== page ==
Florida’s spot as a key front in the Obamacare wars will continue today in the state House of Representatives.
The state House of Representatives today takes up a bill to provide a form of health-care coverage for uninsured Floridians after House Republicans soundly defeating a proposal to accept federal Medicaid expansion money favored state Senate Republican leaders.
Over hours of debate Thursday, House Democrats supported the Senate plan, authored by Sen. Joe Negron, R-Palm City, a conservative who is chairman of the Senate Appropriations Committee.
But Republicans adamantly rejected the plan. Today the House will vote on an alternative plan unveiled two weeks ago by House Speaker Will Weatherford, R-Wesley Chapel, who has repeatedly made his opposition to Medicaid expansion clear, and state Rep. Richard Corcoran, R-Land-O-Lakes, chairman of the House Health and Human Services Committee.
Corcoran is also chairman of the House Select Committee on the Patient Protection and Affordable Care Act – generally known as Obamacare.
During the debate, Democrats repeatedly accused Republicans of trying to turn back the clock on Obamacare and re-fighting battles long over.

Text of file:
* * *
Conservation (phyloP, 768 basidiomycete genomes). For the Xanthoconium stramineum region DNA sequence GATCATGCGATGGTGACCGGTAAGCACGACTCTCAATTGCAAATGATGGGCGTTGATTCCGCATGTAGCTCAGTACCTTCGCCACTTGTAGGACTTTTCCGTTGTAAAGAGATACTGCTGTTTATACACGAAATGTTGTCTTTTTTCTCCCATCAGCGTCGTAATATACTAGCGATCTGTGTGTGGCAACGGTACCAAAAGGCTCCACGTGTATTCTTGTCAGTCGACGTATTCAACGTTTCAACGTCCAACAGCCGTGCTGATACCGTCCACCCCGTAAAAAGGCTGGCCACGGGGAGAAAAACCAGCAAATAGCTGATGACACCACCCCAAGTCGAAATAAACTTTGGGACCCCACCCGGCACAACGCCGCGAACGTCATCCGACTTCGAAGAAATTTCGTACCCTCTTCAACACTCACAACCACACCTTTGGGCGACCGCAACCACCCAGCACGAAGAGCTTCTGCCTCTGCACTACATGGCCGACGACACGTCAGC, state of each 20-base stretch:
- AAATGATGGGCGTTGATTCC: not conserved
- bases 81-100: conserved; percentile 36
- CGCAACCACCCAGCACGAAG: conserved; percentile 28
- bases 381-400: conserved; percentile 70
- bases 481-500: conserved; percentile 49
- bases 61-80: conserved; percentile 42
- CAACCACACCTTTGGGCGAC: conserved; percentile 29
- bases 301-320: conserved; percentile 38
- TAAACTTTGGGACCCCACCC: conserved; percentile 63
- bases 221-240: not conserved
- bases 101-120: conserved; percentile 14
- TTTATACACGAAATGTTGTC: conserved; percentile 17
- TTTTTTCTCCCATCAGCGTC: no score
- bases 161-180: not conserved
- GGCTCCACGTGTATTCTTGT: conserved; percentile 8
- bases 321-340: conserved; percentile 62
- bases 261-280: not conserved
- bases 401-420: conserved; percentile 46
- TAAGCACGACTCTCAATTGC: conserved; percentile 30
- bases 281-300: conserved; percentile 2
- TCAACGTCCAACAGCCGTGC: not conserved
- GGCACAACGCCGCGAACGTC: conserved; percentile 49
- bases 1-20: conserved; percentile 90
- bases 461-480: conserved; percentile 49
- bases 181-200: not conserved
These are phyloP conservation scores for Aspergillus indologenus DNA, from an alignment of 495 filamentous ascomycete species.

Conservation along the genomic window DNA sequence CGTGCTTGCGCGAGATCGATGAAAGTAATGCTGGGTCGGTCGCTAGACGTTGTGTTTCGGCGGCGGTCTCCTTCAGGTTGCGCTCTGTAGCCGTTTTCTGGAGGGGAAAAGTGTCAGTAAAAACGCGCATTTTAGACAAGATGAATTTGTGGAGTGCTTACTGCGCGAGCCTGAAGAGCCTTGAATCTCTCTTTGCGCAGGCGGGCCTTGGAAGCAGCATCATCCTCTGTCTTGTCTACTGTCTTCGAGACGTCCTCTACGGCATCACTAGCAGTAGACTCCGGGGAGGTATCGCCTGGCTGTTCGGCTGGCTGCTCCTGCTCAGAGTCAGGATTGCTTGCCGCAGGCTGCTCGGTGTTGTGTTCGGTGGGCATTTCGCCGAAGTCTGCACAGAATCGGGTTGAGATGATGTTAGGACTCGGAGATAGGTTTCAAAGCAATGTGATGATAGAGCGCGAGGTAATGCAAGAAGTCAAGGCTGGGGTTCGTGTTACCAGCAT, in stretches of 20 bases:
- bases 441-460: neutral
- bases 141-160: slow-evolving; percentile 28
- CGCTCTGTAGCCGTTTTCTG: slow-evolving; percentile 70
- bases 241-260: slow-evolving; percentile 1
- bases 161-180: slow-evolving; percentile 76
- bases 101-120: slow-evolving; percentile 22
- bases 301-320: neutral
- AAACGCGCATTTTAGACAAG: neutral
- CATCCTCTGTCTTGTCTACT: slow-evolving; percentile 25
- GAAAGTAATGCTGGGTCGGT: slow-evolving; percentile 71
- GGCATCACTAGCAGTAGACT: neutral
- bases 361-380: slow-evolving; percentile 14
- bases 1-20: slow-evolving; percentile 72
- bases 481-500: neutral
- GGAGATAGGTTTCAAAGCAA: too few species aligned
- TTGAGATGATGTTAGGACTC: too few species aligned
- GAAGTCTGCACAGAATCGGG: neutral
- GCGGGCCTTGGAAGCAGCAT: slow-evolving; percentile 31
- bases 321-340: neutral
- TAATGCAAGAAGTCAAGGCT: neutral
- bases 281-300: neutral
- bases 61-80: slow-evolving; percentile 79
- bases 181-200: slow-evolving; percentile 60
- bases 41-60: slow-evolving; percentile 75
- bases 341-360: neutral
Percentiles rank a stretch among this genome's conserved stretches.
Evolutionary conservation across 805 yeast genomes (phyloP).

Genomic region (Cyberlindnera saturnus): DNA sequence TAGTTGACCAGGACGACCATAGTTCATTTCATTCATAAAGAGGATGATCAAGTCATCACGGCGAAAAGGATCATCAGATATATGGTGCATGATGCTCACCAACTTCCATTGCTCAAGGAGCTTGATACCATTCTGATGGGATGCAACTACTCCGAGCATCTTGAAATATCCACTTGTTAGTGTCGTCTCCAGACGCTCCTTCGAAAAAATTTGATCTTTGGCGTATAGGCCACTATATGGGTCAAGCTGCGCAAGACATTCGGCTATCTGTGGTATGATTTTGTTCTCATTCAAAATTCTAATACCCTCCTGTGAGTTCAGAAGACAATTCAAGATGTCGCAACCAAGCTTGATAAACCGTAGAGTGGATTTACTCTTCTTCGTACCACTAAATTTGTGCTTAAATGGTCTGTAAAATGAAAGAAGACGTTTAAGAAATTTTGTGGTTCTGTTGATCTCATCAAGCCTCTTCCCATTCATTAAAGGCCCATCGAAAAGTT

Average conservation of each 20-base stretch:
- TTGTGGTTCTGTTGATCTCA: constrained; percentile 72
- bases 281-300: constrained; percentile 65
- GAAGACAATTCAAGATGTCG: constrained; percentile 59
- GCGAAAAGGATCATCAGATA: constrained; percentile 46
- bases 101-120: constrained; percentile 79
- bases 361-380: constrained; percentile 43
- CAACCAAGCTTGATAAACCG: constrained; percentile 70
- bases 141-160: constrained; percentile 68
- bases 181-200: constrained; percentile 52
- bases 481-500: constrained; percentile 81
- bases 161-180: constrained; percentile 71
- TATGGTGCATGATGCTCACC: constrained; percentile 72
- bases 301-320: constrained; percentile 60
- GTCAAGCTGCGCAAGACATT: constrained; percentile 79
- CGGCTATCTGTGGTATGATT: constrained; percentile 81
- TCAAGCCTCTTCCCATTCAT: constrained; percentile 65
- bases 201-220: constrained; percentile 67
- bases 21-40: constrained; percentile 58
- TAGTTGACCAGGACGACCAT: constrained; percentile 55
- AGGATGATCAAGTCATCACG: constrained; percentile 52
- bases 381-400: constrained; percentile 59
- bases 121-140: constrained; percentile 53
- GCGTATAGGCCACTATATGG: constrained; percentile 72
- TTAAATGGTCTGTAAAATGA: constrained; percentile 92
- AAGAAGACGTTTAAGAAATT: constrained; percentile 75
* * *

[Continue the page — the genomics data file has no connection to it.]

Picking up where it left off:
“It’s not 2010 anymore. The tea bags have dropped, the party’s over,” said Rep. Jared Evan Moskowitz, D-Coral Springs, noting that Obamacare has been upheld by the Supreme Court and that Negron’s proposal is favored by Gov. Rick Scott and the state’s business community.
“It must tell you you’re on the wrong side of the issue,” Moskowitz said.
Rep. Mark Pafford, D-West Palm Beach, said Florida should fall in line with other states that have accepted the Obamacare expansion.
“The governor is great with it. The Senate is great with it. Frankly, it’s disgusting that this chamber hasn’t taken it up,” he said.
But Corcoran said accepting the Medicaid expansion would condemn the state to a “two-tiered” health-care system, “one for poor people, one for rich people.”
The House Republican plan, he said, represents a “real choice for real care for everyone.”
A House Republican vote in favor of the Corcoran plan draw the battle lines over the issue between the House and the Senate clearly, with one week to go before the regular session is scheduled to end.
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